Tag Archives: Sir Clive Loader

Leicestershire police support biggest ever survey to uncover true impact of policing and crime in rural areas

ruralpoliceThe largest ever survey into crime and anti-social Behaviour (ASB) in rural areas has been launched in England, Wales and Northern Ireland to find out how the police can better serve rural communities.

Supported by Leicestershire Police and the Police and Crime Commissioner Sir Clive Loader, the survey has been launched by the National Rural Crime Network (NRCN).

The survey is calling for people from Leicester, Leicestershire and Rutland and across the country, who work or live in rural areas to come forward and give their views on policing in their community, the impact crime and ASB has on them and their neighbours and to ultimately help shape the future of crime prevention and rural policing.

Anyone living or working in rural areas is being encouraged to take part in the survey to help build a picture of what is a widespread but often misunderstood issue.

You don’t need to have been a victim of crime to have a view on how the police work. You may be concerned about police visibility or response, see incidents that go unreported, or you may have a local officer who is engaged and proactive.

Against a backdrop of policing budget reductions and a growing focus on higher crime areas, the new survey will assess how crime and ASB, as well as the threat of potential crime, affects individuals, both financially and emotionally.

It will also shed light on the human implications of crime and the fear of crime seeking to explore the impact not just on individual victims, but also communities as a whole.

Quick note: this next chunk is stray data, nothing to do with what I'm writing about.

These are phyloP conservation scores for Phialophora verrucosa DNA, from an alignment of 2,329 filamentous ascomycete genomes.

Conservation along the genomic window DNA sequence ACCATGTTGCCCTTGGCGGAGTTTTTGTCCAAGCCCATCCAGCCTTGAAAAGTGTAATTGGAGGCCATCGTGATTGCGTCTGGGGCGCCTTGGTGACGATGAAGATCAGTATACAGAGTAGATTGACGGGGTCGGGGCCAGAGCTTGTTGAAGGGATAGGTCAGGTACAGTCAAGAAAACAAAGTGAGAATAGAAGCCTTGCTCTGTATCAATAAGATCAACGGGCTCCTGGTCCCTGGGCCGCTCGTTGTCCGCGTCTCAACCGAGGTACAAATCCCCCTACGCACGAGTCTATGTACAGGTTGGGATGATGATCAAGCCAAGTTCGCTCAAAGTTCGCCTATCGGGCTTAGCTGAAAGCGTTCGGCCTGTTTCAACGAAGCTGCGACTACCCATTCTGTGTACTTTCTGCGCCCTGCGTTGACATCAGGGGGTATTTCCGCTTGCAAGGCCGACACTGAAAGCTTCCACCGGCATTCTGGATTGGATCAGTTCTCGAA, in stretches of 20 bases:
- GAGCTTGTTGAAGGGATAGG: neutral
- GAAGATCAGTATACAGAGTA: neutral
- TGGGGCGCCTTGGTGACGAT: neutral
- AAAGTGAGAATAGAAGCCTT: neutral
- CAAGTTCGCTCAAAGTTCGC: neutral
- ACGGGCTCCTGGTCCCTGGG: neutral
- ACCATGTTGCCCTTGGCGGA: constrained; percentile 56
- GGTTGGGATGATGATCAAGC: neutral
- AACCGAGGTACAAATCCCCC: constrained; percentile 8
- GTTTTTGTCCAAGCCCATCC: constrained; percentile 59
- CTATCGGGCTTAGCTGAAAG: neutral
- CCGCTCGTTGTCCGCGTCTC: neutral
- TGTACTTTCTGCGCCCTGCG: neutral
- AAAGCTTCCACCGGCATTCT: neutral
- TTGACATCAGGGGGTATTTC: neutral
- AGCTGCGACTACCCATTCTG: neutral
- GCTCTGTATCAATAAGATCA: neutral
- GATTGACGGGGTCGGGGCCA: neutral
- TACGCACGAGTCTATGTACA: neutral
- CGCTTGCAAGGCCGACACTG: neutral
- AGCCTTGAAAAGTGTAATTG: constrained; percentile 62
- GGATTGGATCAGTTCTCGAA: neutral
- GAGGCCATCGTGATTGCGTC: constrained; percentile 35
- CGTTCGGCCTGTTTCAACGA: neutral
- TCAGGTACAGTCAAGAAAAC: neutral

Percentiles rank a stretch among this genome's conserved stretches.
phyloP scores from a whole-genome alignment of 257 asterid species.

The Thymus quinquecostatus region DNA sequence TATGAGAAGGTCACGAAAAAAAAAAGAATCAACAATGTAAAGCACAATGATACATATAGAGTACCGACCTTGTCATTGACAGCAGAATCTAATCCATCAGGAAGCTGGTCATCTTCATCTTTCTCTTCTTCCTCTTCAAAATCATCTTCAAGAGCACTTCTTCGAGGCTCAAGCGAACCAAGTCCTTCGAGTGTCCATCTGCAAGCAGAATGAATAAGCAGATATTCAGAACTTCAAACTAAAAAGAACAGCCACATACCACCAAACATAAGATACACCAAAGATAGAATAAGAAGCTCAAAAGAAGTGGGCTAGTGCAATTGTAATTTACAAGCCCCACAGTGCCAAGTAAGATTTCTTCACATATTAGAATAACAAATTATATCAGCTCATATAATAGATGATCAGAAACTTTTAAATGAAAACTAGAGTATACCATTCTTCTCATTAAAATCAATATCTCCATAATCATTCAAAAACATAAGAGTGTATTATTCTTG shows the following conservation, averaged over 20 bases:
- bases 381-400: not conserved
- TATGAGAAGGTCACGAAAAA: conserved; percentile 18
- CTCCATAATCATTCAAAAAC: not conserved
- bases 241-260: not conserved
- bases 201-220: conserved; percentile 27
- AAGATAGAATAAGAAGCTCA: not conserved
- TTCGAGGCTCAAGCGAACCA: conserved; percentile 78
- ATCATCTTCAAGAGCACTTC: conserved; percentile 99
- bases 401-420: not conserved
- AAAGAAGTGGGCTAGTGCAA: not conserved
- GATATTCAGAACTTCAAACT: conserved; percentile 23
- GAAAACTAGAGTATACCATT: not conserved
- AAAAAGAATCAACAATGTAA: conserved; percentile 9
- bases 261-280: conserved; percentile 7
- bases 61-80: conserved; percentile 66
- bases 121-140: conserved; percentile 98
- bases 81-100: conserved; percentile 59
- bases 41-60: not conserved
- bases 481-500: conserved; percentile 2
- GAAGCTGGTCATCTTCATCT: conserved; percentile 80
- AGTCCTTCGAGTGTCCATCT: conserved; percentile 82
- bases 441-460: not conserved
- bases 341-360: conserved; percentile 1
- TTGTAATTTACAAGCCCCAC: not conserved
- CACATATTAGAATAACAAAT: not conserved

Any crime that happens in an urban area can, and does, happen in rural areas too, and how policing is delivered affects everyone living and working there.

Traditional farm-related incidents such as fuel theft and sheep rustling make up just one part of the problem; we need to understand all the other issues that affect people in our remoter areas, as well as in market towns, villages and the countryside more generally.

Chair of the NRCN, Julia Mulligan, who is also North Yorkshire’s Police and Crime Commissioner, commented:

“The full scale of crime in rural areas has never before been assessed. Whilst official figures show rural

Julia Mulligan
Julia Mulligan: …survey aims to build a clear picture

crime, like crime in general, is decreasing, we are concerned about the wider implications on people and communities. The fear of crime can be as detrimental to people’s wellbeing as crimes themselves, so we are keen to find out more through this survey.

“Our aim is to build a clear picture of the issue to shape future delivery of services locally and nationally. By completing the survey, people can really have their say on how crime affects them and what they expect from local police and their partners involved in community safety.”

The survey, which is taking place with support from the Home Office, aims to build a body of information to improve national awareness of crime in rural areas as well as provide a clearer picture of attitudes towards crime to help inform government and local policy.

The findings will be important to ensure the human costs such as psychological impacts of crime are taken into account and police funding is spent where it is most needed, rather than simply being channelled to urban conurbations. The ultimate aim is to make rural communities safer.